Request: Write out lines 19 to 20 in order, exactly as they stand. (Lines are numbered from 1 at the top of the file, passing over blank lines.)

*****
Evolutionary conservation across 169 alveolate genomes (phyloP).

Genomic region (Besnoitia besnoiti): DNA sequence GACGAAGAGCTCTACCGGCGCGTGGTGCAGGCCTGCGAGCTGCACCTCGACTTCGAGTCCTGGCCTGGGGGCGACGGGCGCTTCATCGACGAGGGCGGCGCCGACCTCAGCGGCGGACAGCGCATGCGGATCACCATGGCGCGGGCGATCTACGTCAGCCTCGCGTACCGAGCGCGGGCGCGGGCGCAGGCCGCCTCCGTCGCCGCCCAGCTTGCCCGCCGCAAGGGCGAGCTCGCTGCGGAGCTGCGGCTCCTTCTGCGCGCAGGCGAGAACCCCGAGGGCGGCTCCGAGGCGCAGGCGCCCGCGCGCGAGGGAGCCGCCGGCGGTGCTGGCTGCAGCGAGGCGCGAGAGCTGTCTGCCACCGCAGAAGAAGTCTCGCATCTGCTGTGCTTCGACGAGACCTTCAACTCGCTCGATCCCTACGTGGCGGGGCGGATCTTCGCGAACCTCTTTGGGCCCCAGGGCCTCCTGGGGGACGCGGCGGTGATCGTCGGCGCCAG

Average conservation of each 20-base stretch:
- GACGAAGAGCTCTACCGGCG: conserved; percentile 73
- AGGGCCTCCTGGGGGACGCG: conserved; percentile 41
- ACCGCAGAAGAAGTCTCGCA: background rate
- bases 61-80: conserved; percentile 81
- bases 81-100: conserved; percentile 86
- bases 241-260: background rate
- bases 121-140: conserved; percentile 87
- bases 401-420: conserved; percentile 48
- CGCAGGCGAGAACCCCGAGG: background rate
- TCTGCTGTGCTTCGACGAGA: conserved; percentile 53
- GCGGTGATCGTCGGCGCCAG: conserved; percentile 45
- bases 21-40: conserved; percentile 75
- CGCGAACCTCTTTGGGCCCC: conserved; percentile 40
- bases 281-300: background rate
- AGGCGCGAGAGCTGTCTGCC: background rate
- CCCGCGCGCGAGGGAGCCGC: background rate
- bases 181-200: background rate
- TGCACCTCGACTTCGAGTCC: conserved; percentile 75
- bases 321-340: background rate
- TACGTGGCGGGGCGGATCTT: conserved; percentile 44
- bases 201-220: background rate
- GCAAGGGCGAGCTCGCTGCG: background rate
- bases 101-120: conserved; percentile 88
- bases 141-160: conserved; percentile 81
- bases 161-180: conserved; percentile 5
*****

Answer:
- CCCGCGCGCGAGGGAGCCGC: background rate
- bases 181-200: background rate